Severe domestic squalor: an exploration into the historical and contemporary research on understanding lives of squalor and the challenges this has presented to professional involvement

Brockwell, Christina (2011) Severe domestic squalor: an exploration into the historical and contemporary research on understanding lives of squalor and the challenges this has presented to professional involvement. BSc dissertation, University of Portsmouth.

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    Abstract

    This aim of this research was to critically examine the paradoxes and complexities involved in recognizing lives of squalor and how this impacts upon service users and professional involvement.

    This paper argues that research and terminology have identified this living situation as prevalent to older people and have largely overlooked its relationship with younger people, especially children. This over-identification has created barriers and discrimination that can hinder access to support and intervention. It proposes that future research should incorporate the voices of people who have experienced this living situation. Their experience holds great value for guiding its future.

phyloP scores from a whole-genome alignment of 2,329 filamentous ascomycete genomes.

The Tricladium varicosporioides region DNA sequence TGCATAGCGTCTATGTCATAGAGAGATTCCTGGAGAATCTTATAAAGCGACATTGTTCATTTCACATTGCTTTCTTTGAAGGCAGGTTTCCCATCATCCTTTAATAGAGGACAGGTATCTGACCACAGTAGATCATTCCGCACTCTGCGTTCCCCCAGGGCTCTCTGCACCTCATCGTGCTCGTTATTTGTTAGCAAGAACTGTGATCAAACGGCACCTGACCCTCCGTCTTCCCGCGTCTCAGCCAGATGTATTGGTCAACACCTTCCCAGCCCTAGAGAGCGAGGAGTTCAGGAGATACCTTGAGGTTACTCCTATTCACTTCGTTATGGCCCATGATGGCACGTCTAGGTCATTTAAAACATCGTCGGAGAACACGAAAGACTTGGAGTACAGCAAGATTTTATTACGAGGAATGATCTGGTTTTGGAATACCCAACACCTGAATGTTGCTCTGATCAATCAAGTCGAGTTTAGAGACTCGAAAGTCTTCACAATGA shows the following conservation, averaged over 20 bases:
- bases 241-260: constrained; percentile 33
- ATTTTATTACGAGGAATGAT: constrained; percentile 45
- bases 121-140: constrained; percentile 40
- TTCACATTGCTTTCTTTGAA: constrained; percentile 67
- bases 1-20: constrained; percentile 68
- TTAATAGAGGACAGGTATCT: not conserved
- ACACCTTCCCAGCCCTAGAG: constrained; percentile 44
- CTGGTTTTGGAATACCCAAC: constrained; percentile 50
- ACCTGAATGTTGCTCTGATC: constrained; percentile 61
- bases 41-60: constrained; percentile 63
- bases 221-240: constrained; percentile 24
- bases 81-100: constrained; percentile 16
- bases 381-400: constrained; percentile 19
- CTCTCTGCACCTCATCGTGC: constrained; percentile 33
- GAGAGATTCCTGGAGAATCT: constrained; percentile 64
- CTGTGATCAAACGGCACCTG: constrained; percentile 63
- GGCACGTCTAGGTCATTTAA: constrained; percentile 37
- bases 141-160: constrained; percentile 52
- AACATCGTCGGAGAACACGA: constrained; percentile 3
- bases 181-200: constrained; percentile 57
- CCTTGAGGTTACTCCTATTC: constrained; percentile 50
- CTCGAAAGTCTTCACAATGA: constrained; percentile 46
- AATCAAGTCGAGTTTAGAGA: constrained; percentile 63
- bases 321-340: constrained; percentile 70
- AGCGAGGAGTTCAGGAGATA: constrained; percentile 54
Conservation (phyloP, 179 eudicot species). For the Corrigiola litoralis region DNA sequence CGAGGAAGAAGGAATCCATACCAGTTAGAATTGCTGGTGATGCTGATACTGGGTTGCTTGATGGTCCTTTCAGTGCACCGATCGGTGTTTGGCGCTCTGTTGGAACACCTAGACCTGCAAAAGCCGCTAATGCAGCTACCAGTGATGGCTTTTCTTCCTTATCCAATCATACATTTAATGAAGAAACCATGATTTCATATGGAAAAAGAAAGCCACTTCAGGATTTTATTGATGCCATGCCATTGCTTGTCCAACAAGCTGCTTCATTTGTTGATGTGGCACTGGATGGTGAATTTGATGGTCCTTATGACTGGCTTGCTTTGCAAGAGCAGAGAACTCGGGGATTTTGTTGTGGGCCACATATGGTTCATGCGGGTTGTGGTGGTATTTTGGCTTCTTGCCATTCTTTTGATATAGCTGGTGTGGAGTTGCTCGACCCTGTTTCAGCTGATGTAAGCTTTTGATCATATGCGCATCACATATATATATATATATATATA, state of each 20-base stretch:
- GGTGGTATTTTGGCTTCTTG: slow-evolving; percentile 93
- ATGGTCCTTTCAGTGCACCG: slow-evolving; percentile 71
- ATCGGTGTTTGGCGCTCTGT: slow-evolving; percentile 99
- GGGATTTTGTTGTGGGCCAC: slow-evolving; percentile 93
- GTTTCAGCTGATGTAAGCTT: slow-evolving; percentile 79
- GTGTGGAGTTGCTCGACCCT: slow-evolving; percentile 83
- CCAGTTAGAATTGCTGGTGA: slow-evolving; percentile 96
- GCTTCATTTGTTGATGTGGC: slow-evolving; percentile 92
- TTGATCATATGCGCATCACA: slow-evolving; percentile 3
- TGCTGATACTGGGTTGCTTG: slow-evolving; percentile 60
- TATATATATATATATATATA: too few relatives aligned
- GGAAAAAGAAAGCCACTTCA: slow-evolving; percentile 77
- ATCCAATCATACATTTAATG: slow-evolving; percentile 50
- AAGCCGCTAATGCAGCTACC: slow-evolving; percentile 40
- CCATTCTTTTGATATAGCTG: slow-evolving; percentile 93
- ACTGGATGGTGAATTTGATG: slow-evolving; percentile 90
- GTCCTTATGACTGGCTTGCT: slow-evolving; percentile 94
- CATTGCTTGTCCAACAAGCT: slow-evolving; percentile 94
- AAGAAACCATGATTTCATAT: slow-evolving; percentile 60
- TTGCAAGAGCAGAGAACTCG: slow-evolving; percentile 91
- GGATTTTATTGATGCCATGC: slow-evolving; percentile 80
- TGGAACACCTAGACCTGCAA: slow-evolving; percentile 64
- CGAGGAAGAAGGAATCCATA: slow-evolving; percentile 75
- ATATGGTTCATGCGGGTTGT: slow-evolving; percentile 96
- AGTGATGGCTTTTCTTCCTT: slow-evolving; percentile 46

This research paper has been undertaken in the form of a literature review with a systematic approach to gathering information. Through social construction, medical and social models this paper has attempted to provide an explanation of why knowledge of this situation is under developed in mainstream health and social care organizations.

    This subject is highly relevant for all areas of contemporary social work practice and in particularly developing the voice of service user’s to ensure they have adequate knowledge to gain the necessary support they need.

    It is important to state this paper is not concerned with squalid living conditions which can be directly associated with poverty but with domestic squalor that is attributed through hoarding behaviours and an unclean living environment.

    Item Type: Dissertation
    Departments/Research Groups: Faculty of Science > School of Health Sciences and Social Work
    Depositing User: Jane Polwin
    Date Deposited: 28 Jul 2011 09:37
    Last Modified: 28 Jan 2015 11:40
    URI: http://eprints.port.ac.uk/id/eprint/4199

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